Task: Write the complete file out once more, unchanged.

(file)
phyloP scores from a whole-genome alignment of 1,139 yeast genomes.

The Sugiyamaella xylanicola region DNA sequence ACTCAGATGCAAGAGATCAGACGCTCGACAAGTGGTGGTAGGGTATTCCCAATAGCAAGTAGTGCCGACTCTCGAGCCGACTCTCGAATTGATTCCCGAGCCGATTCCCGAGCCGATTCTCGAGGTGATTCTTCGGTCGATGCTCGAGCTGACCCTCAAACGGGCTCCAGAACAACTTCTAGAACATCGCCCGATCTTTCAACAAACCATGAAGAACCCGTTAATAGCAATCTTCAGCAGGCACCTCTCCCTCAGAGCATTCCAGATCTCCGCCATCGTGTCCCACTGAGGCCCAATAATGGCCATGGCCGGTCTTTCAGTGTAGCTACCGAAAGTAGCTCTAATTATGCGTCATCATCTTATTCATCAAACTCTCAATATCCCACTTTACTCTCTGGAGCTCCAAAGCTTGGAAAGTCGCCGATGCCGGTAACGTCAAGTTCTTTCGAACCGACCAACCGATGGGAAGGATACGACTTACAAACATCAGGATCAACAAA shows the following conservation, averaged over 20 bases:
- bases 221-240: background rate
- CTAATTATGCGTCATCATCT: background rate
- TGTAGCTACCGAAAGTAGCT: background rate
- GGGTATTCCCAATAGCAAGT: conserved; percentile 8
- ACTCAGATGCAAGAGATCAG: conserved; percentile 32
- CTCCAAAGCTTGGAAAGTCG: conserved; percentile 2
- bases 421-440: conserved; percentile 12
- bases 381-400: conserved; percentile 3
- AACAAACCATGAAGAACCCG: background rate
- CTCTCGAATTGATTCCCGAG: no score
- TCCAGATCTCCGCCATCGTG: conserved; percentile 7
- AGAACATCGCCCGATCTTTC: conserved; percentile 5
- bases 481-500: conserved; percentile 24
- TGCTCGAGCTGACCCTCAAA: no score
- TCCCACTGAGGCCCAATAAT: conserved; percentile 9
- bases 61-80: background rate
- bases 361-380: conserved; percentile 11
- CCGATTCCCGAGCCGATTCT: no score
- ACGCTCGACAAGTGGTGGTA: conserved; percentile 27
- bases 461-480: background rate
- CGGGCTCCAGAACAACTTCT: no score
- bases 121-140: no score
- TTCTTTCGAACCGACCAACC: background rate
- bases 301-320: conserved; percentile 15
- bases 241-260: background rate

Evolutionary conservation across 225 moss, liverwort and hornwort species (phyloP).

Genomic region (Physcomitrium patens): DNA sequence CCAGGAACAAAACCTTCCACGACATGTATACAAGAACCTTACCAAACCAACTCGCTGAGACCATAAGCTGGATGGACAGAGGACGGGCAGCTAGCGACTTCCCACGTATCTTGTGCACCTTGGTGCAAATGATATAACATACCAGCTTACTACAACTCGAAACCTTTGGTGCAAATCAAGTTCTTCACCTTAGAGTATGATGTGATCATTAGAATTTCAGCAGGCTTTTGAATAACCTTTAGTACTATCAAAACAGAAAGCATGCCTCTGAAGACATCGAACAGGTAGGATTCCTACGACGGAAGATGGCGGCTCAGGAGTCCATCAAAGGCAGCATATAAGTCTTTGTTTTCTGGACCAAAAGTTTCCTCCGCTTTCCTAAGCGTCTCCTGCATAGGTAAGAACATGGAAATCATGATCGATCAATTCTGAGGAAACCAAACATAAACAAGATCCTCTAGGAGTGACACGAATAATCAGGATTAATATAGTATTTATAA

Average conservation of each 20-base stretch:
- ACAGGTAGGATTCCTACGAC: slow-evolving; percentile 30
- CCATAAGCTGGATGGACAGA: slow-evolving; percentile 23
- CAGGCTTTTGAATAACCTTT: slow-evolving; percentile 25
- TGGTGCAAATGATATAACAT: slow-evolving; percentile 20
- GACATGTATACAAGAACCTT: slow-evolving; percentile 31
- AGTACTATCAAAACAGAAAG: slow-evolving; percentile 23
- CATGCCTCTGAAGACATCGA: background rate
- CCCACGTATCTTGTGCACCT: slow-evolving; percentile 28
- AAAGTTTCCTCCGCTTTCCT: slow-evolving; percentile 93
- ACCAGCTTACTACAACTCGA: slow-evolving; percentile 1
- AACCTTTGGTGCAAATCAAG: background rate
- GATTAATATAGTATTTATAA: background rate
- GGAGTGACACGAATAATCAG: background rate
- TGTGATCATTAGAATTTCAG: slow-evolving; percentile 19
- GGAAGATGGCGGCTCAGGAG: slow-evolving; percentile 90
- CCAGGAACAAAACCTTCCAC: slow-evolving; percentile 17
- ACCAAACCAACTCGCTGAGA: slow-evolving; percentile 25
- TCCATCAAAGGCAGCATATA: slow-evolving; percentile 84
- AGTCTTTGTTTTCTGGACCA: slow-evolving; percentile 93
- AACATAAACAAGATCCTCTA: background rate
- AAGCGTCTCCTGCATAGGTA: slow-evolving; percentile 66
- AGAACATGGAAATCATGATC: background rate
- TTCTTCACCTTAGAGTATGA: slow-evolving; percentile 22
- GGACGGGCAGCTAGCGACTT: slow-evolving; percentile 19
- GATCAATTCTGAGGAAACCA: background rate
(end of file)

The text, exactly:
phyloP scores from a whole-genome alignment of 1,139 yeast genomes.

The Sugiyamaella xylanicola region DNA sequence ACTCAGATGCAAGAGATCAGACGCTCGACAAGTGGTGGTAGGGTATTCCCAATAGCAAGTAGTGCCGACTCTCGAGCCGACTCTCGAATTGATTCCCGAGCCGATTCCCGAGCCGATTCTCGAGGTGATTCTTCGGTCGATGCTCGAGCTGACCCTCAAACGGGCTCCAGAACAACTTCTAGAACATCGCCCGATCTTTCAACAAACCATGAAGAACCCGTTAATAGCAATCTTCAGCAGGCACCTCTCCCTCAGAGCATTCCAGATCTCCGCCATCGTGTCCCACTGAGGCCCAATAATGGCCATGGCCGGTCTTTCAGTGTAGCTACCGAAAGTAGCTCTAATTATGCGTCATCATCTTATTCATCAAACTCTCAATATCCCACTTTACTCTCTGGAGCTCCAAAGCTTGGAAAGTCGCCGATGCCGGTAACGTCAAGTTCTTTCGAACCGACCAACCGATGGGAAGGATACGACTTACAAACATCAGGATCAACAAA shows the following conservation, averaged over 20 bases:
- bases 221-240: background rate
- CTAATTATGCGTCATCATCT: background rate
- TGTAGCTACCGAAAGTAGCT: background rate
- GGGTATTCCCAATAGCAAGT: conserved; percentile 8
- ACTCAGATGCAAGAGATCAG: conserved; percentile 32
- CTCCAAAGCTTGGAAAGTCG: conserved; percentile 2
- bases 421-440: conserved; percentile 12
- bases 381-400: conserved; percentile 3
- AACAAACCATGAAGAACCCG: background rate
- CTCTCGAATTGATTCCCGAG: no score
- TCCAGATCTCCGCCATCGTG: conserved; percentile 7
- AGAACATCGCCCGATCTTTC: conserved; percentile 5
- bases 481-500: conserved; percentile 24
- TGCTCGAGCTGACCCTCAAA: no score
- TCCCACTGAGGCCCAATAAT: conserved; percentile 9
- bases 61-80: background rate
- bases 361-380: conserved; percentile 11
- CCGATTCCCGAGCCGATTCT: no score
- ACGCTCGACAAGTGGTGGTA: conserved; percentile 27
- bases 461-480: background rate
- CGGGCTCCAGAACAACTTCT: no score
- bases 121-140: no score
- TTCTTTCGAACCGACCAACC: background rate
- bases 301-320: conserved; percentile 15
- bases 241-260: background rate

Evolutionary conservation across 225 moss, liverwort and hornwort species (phyloP).

Genomic region (Physcomitrium patens): DNA sequence CCAGGAACAAAACCTTCCACGACATGTATACAAGAACCTTACCAAACCAACTCGCTGAGACCATAAGCTGGATGGACAGAGGACGGGCAGCTAGCGACTTCCCACGTATCTTGTGCACCTTGGTGCAAATGATATAACATACCAGCTTACTACAACTCGAAACCTTTGGTGCAAATCAAGTTCTTCACCTTAGAGTATGATGTGATCATTAGAATTTCAGCAGGCTTTTGAATAACCTTTAGTACTATCAAAACAGAAAGCATGCCTCTGAAGACATCGAACAGGTAGGATTCCTACGACGGAAGATGGCGGCTCAGGAGTCCATCAAAGGCAGCATATAAGTCTTTGTTTTCTGGACCAAAAGTTTCCTCCGCTTTCCTAAGCGTCTCCTGCATAGGTAAGAACATGGAAATCATGATCGATCAATTCTGAGGAAACCAAACATAAACAAGATCCTCTAGGAGTGACACGAATAATCAGGATTAATATAGTATTTATAA

Average conservation of each 20-base stretch:
- ACAGGTAGGATTCCTACGAC: slow-evolving; percentile 30
- CCATAAGCTGGATGGACAGA: slow-evolving; percentile 23
- CAGGCTTTTGAATAACCTTT: slow-evolving; percentile 25
- TGGTGCAAATGATATAACAT: slow-evolving; percentile 20
- GACATGTATACAAGAACCTT: slow-evolving; percentile 31
- AGTACTATCAAAACAGAAAG: slow-evolving; percentile 23
- CATGCCTCTGAAGACATCGA: background rate
- CCCACGTATCTTGTGCACCT: slow-evolving; percentile 28
- AAAGTTTCCTCCGCTTTCCT: slow-evolving; percentile 93
- ACCAGCTTACTACAACTCGA: slow-evolving; percentile 1
- AACCTTTGGTGCAAATCAAG: background rate
- GATTAATATAGTATTTATAA: background rate
- GGAGTGACACGAATAATCAG: background rate
- TGTGATCATTAGAATTTCAG: slow-evolving; percentile 19
- GGAAGATGGCGGCTCAGGAG: slow-evolving; percentile 90
- CCAGGAACAAAACCTTCCAC: slow-evolving; percentile 17
- ACCAAACCAACTCGCTGAGA: slow-evolving; percentile 25
- TCCATCAAAGGCAGCATATA: slow-evolving; percentile 84
- AGTCTTTGTTTTCTGGACCA: slow-evolving; percentile 93
- AACATAAACAAGATCCTCTA: background rate
- AAGCGTCTCCTGCATAGGTA: slow-evolving; percentile 66
- AGAACATGGAAATCATGATC: background rate
- TTCTTCACCTTAGAGTATGA: slow-evolving; percentile 22
- GGACGGGCAGCTAGCGACTT: slow-evolving; percentile 19
- GATCAATTCTGAGGAAACCA: background rate